Legionnaires' disease acquired its name in 1976 when an outbreak of pneumonia occurred among persons attending a convention of the American Legion in Philadelphia. Later, the bacterium causing the illness was named Legionella.

On January 18, 1977 scientists identified a previously unknown bacterium as the cause of the mysterious "Legionnaire's disease."

Legionellosis is an infection caused by the bacterium Legionella pneumophila.

The disease has two distinct forms:

  • Legionnaires' disease is the name for the more severe form of infection which includes pneumonia, and
  • Pontiac fever is a milder illness caused by the same bacterium

An estimated 8,000 to 18,000 people get Legionnaires' disease in the United States each year. Some people can be infected with the Legionella bacterium and have mild symptoms or no illness at all.

Outbreaks of Legionnaires' disease receive significant media attention. However, this disease usually occurs as a single, isolated case not associated with any recognized outbreak. When outbreaks do occur, they are are usually recognized in the summer and early fall, but cases may occur year-round. About 5% to 30% of people who have Legionnaires' disease die.

Table of contents
1 What are the usual symptoms of legionellosis?
2 How is legionellosis diagnosed?
3 Who gets legionellosis?
4 Treatment of legionellosis
5 How is legionellosis spread?
6 Where is the Legionella bacterium found?
7 What is being done to prevent legionellosis?
8 World´s more important outbreaks

What are the usual symptoms of legionellosis?

Patients with Legionnaires' disease usually have fever, chills, and a cough, which may be dry or may produce sputum. Some patients also have muscle aches, headache, tiredness, loss of appetite, and, occasionally, diarrhea. Laboratory tests may show that these patients' kidneys are not functioning properly. Chest X-rays often show pneumonia. It is difficult to distinguish Legionnaires' disease from other types of pneumonia by symptoms alone; other tests are required for diagnosis.

Persons with Pontiac fever experience fever and muscle aches and do not have pneumonia. They generally recover in 2 to 5 days without treatment.

The time between the patient's exposure to the bacterium and the onset of illness for Legionnaires' disease is 2 to 10 days; for Pontiac fever, it is shorter, generally a few hours to 2 days.

How is legionellosis diagnosed?

The diagnosis of legionellosis requires special tests not routinely performed on persons with fever or pneumonia. Therefore, a physician must consider the possibility of legionellosis in order to obtain the right tests.

Several types of tests are available. The most useful tests detect the bacteria in sputum, find Legionella antigens in urine samples, or compare antibody levels to Legionella in two blood samples obtained 3 to 6 weeks apart.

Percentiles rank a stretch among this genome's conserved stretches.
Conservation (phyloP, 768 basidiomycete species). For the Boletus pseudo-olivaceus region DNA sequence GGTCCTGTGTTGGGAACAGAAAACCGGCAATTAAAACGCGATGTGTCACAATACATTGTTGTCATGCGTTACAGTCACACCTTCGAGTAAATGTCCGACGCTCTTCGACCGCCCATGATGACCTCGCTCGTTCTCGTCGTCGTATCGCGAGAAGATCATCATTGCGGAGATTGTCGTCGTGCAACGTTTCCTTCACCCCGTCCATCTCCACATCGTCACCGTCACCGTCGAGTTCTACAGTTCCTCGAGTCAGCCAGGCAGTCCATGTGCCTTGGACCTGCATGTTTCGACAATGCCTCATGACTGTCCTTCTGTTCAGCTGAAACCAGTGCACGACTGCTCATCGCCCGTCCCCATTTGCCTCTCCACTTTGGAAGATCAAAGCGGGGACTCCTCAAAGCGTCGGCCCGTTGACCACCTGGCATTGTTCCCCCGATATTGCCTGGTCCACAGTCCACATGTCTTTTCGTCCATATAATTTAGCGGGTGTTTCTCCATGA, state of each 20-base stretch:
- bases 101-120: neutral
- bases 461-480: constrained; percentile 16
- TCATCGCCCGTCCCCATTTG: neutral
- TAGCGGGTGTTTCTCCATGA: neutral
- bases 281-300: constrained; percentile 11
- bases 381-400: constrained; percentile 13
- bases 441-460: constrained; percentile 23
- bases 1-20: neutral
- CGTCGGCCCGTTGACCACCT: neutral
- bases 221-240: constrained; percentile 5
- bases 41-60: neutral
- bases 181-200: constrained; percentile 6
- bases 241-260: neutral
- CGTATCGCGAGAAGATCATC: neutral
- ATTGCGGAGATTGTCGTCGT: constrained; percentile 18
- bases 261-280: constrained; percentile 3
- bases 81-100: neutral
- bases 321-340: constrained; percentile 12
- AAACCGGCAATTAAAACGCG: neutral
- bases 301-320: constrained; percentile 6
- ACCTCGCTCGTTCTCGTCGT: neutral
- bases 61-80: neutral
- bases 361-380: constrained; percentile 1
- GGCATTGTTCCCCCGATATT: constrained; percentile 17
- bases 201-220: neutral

Who gets legionellosis?

People of any age may get Legionnaires' diasease, but the illness most often affects middle-aged and older persons, particularly those who smoke cigarettes or have chronic lung disease. Also at increased risk are persons whose immune system is suppressed by diseases such as cancer, kidney failure requiring dialysis, diabetes, or AIDS. Those that take drugs that suppress the immune system are also at higher risk.

Pontiac fever most commonly occurs in persons who are otherwise healthy.

Treatment of legionellosis

Erythromycin is the antibiotic currently recommended for treating persons with Legionnaires' disease. In severe cases, a second drug, rifampin, may be used in addition. Other drugs are available for patients unable to tolerate erythromycin.

Pontiac fever requires no specific treatment.

How is legionellosis spread?

Outbreaks of legionellosis have occurred after persons have breathed mists that come from a water source (e.g., air conditioning cooling towers, whirlpool spas, showers) contaminated with Legionella bacteria. Persons may be exposed to these mists in homes, workplaces, hospitals, or public places. Legionellosis is not passed from person to person, and there is no evidence of persons becoming infected from auto air conditioners or household window air-conditioning units.

Where is the Legionella bacterium found?

Legionella organisms can be found in many types of water systems. However, the bacteria reproduce to high numbers in warm, stagnant water (90°-105° F, 32°-40° C), such as that found in certain plumbing systems and hot water tanks, cooling towers and evaporative condensers of large air-conditioning systems, and whirlpool spas. Cases of legionellosis have been identified throughout the United States and in several foreign countries. It is believed to occur worldwide.

What is being done to prevent legionellosis?

Improved design and maintenance of cooling towers and plumbing systems to limit the growth and spread of Legionella organisms are the foundations of legionellosis prevention.

During outbreaks, CDC and health department investigators seek to identify the source of disease transmission and recommend appropriate prevention and control measures, such as decontamination of the water source. Current research will likely identify additional prevention strategies.

World´s more important outbreaks

In March, 1999 an outbreak in the Netherlands occurred during a flower exhibition in Bovenkarspel. 200 people became ill and at least 32 people died. Probably more people died, o.a. in the hospital of Hoorn and were buried before Legionella infection was recognized. The source of the bacteria were probably a whirlpool and a moisterizer in the exhibition area.

Another important outbreak happened in July, 2001, in Murcia, Spain with 6 dead and more than 600 affected people. The focus was localized in Morales Meseguer Hospital, according to the Murcian health department.